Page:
The Dutch asset management industry is facing a period of consolidation, with managers having to invest heavily in new technology and seek out niche markets – or move abroad – to survive, according to PwC.

Drawing conclusions from a report on the future of global asset management, Arthur Kilian, head of asset management advice at PwC Netherlands, said offering tailor-made solutions to customers would be crucial for asset managers wishing to ensure their existence in the coming decades.

Frank van Groenestein, lead partner at PwC’s asset management practice, said: “Following an earlier trend towards investment through vehicles in Ireland and Luxembourg, we now notice that more and more Dutch assets are managed by foreign asset managers, such as BlackRock, which has greatly expanded its services in the Netherlands.”

He also cited Robeco, which is now Japanese owned.

PwC’s global survey suggested that the position of asset managers in the market would become increasingly important, and that they could even take over services from banks and insurers.

At the same time, he predicted that shrinking margins, increasingly demanding and mobile clients and ever-evolving legislation would put more pressure on the sector. 

PwC forecast an annual growth of 6% for global pension assets, rising to €40trn by 2020, as well as a shift towards alternative asset classes.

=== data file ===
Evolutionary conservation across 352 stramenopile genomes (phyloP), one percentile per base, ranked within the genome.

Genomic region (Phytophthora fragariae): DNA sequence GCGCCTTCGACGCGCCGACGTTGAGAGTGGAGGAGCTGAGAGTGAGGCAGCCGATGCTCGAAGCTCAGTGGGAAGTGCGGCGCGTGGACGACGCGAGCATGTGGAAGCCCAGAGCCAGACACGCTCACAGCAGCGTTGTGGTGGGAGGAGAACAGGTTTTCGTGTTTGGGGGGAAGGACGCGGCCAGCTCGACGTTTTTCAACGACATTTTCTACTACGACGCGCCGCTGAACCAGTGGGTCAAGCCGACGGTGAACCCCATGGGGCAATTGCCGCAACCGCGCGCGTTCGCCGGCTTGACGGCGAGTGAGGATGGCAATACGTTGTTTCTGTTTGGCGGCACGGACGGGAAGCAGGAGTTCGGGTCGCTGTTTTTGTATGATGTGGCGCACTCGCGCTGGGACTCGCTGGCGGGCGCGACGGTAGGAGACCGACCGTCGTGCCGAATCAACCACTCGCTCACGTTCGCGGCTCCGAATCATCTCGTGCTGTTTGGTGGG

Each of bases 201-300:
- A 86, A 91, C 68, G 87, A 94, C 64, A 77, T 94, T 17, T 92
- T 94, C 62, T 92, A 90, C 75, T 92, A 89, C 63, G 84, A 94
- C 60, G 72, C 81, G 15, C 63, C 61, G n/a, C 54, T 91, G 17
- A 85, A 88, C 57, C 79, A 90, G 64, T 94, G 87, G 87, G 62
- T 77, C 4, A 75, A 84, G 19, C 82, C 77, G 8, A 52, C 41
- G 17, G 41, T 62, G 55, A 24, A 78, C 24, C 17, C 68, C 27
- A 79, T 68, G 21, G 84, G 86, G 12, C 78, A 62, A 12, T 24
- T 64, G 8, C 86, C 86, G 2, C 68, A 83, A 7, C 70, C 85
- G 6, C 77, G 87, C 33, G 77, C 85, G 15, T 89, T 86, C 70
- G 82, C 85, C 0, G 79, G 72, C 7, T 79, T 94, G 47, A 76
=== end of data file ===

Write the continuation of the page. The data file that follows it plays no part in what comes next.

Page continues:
Although the consultancy said it expected to see most growth in South America, Asia, Africa and the Middle East, it said Europe would remain the second-most important region – after North America – with assets under management of €10trn by 2020.

Kilian said asset managers’ success would be increasingly determined by their ability to meet clients’ needs, and the range of products they offered.

He said this applied in particular to rising demand for alternative investments, adding that the deployment of new technologies would be a top priority.

“Improved deployment in current systems and improved organisation of data management, as well as reporting structures, will become increasingly important to comply with regulation, simplifying organisations and driving down costs,” he said.

Kilian said that this would be of particular importance to managers offering ETFs and other passive products. 

PwC predicted that asset managers would increase their product ranges in primary lending and secondary debt market trading, including distressed and non-performing loans, primary secondaries and off-balance-sheet financing.

It also expects a considerable increase in passive investments, driven by demand from institutional and retail investors.